“Saying that the rules can expand to take on larger battles, one of the Yahoo group regulars, Bob Hewson in Hungary produced some amendments to play smaller games of just twelve battalions a side or less. Amazingly enough entitled “mini-LFS”. So the system is pretty robust to being mucked around with.”
I’d been to SELWG and I’d seen the game there – 15mm figures to the fore, so I had to ask, what scale figures did he recommend?
“Well, to my mind anything from 15mm down to 6mm is ideal, indeed some of the 6mm games that I have seen recently around the shows are very impressive. My collection is 15mm, Rich reckons I should sell it and go smaller, but I have too much time and effort, not to mention blood sweat and tears, invested in my 15mm stuff to change now.”
“28mm is possible, but I would have to say you’d need a big table and you’d need to make some changes to measurements. There are some great Brigade and Divisional level rule sets out there that I think are better suited to the larger figures, or why not really do it properly and go with Sharp Practice?!”
So, did the Doc think that Napoleonic gaming was having a renaissance?
“I’m not entirely convinced that it’s ever been away! Actually what I think has changed is that there are a lot of people who would like to play Napoleonics, but have been put off by either rules or a small number of gamers who get very worked up about “their” period. Have a read on the various wargames fora, Napoleonic gamers can be a pretty abrasive bunch sometimes! I think that many of these potential punters have been tempted back by a plethora of fantastic new figures and products like Sharpe Practice that have given them an entrée to the period and now they are looking to expand into the larger battles of the period”
“It’s still the “one true period” in my book; no horse & musket period is as balanced with regards the three arms, actually even Rich agrees with that, and just because you don’t see loads of Napoleonic demo games doesn’t mean that we’re not playing it at our clubs & homes.”
I could see the bartender was waiting now. Only an inch was left in the bottle and soon the early morning sun would be rising over the tower blocks of St.Evenage. It was now or never. How, I asked as I poured him the last of the whisky, do your rules differ from all the others that are out there?
“Historically accurate, more enjoyable, faster, cheaper, the make the player more handsome and you have better sex.”
Wow, these were big claims! Then he laughed.
“No, seriously, I’ll answer by explaining why Le Feu Sacre was written. I wanted a game which gave me the challenges that a Napoleonic commander had. That meant combined arms attack and defence added to a representation of real life friction in the command and control mechanism. So for me the game has to be above Division level and needs to be Corps level to allow for historical inclusion of favourite troop types, heavy artillery and cavalry, beyond the odd light regiment. To fit on a normal size table, that ruled out 1:20 figure scales and several popular rule sets. That said, I wanted it to stay at the battalion level so you kept some “feel” for the period. Once I had decided that this lead me to the conclusion that we were looking at twenty to thirty battalions per side.”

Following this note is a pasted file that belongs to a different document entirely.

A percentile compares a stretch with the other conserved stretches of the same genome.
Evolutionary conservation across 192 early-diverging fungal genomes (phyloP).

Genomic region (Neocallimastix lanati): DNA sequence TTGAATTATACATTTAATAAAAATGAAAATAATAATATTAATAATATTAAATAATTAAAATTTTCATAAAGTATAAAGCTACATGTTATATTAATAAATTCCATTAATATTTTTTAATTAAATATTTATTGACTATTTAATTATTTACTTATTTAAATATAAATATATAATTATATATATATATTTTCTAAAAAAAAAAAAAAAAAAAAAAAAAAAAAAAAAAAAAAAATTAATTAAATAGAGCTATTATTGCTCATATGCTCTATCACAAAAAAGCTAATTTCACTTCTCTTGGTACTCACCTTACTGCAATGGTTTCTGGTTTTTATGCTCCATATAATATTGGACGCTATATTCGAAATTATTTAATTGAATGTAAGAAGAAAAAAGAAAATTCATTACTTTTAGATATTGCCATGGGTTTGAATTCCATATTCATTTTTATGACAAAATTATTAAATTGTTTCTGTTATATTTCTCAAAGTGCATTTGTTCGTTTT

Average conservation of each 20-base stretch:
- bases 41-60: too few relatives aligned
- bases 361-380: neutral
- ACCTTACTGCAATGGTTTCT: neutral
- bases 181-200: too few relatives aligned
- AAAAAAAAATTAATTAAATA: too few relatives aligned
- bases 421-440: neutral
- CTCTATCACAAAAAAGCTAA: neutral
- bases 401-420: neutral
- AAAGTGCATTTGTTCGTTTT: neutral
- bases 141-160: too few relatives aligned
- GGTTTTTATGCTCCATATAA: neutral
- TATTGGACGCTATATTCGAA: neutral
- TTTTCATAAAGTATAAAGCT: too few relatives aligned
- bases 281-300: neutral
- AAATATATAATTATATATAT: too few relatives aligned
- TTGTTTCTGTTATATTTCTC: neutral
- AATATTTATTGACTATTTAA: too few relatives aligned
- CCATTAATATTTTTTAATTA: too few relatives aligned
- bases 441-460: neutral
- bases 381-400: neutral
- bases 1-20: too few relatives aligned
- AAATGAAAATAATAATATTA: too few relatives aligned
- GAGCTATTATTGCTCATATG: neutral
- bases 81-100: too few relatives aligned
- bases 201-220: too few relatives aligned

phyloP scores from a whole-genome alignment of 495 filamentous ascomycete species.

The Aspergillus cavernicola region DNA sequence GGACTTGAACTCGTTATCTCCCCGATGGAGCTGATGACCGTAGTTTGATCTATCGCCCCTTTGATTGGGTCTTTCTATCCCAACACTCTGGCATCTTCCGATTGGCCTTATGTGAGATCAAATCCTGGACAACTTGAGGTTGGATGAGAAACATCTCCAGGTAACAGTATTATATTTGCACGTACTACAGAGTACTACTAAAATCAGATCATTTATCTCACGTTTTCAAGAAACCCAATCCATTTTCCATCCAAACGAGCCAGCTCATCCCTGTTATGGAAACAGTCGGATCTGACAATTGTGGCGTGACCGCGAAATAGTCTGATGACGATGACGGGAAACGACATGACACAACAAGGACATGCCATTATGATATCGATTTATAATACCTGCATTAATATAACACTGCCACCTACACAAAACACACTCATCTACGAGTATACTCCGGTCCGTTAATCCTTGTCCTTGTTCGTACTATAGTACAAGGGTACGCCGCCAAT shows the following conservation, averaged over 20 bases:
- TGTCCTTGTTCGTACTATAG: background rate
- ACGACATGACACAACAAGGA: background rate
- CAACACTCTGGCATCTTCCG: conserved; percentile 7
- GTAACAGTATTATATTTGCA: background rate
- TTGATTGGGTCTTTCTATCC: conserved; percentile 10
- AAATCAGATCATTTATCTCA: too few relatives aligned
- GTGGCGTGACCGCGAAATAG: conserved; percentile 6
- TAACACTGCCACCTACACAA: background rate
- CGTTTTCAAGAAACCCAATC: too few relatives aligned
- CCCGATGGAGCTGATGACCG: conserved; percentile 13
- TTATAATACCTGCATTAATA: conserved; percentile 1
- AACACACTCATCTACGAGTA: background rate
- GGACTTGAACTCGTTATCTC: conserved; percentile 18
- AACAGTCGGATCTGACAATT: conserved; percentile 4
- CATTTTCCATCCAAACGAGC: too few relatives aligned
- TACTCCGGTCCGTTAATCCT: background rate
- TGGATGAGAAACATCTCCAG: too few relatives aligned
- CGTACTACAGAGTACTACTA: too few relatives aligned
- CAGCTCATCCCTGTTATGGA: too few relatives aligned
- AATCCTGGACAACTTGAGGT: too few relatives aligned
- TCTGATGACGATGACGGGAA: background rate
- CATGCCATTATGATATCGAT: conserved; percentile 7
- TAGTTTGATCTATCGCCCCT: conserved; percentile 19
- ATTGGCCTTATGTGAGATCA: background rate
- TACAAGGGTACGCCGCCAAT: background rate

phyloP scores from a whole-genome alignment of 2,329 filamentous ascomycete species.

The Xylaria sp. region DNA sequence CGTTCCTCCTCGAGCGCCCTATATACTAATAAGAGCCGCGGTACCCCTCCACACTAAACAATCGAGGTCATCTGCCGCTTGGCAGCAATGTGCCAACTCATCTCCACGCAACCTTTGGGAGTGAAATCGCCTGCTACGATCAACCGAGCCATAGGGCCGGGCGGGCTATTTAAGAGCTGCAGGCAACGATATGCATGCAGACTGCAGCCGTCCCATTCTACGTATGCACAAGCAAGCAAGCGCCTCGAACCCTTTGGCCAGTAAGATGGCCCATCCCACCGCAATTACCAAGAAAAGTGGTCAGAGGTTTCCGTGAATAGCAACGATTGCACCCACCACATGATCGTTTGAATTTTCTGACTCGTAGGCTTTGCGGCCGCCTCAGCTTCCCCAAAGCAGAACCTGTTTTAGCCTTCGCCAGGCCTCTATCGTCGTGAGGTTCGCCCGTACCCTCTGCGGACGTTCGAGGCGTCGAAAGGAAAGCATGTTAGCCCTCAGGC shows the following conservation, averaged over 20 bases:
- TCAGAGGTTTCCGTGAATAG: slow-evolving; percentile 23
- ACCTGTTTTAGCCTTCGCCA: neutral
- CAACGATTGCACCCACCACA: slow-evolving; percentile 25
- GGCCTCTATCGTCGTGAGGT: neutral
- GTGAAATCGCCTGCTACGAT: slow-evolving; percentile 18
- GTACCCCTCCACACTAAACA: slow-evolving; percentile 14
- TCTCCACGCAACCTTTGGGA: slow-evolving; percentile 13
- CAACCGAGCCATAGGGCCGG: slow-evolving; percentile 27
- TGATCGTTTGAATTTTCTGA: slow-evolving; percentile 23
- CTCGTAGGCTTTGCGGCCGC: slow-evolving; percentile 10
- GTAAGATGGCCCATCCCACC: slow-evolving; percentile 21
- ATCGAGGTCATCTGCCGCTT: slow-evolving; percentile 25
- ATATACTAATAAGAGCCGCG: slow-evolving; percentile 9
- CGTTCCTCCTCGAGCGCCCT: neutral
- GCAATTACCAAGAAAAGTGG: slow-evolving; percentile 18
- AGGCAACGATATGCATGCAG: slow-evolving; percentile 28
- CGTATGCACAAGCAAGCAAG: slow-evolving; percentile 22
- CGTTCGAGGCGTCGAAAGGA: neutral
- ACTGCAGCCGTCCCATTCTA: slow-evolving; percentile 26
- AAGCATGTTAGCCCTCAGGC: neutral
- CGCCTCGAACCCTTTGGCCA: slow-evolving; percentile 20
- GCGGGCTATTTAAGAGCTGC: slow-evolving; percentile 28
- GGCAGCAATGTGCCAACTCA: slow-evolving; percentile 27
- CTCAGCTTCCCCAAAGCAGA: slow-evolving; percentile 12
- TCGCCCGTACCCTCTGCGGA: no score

“Then I knew that I wanted to play and finish these games in a normal club evening, so two to three hours. And of course, because I am as much an historian as I am a wargamer, the results had to be historically credible. This drove the combat mechanisms and “result oriented” focus to the rules. In particular, the simplified treatment of skirmishers, and the merging of musketry into combat calculations. This one, above all, marks LFS out as different. As a Corps commander, I’m concerned about whether my unit attacks and defeats the opponents, not if they choose to stop at fifty yards away to fire, or whether they use fire by rank, platoon or whatever. I think that in the most part I’ve succeeded. So if you want to play that type of wargame, where you are really faced with the same levels of problems and decision making of your historical counterpart then I think you’ll like Le Feu Sacre.”
So when will the rules be available?
“The final artwork is being done now, and the proof reading is under way. The plan is to have the rules with the printer within the next ten days and then on the shelves in November”.
As I left the bar and walked among the tired, grimy streets I knew that Darren was right, I would enjoy Le Feu Sacre, and so would many other gamers who were looking to bring a bit of history to their tabletops.
The troops which have become known to us as the Requetés, were a mix of militias drawn from several political and social groups that existed within Spain during the era. Their one common facet was that they were all ostensibly devout and fervent Roman Catholics. To what extent this was true in each individual case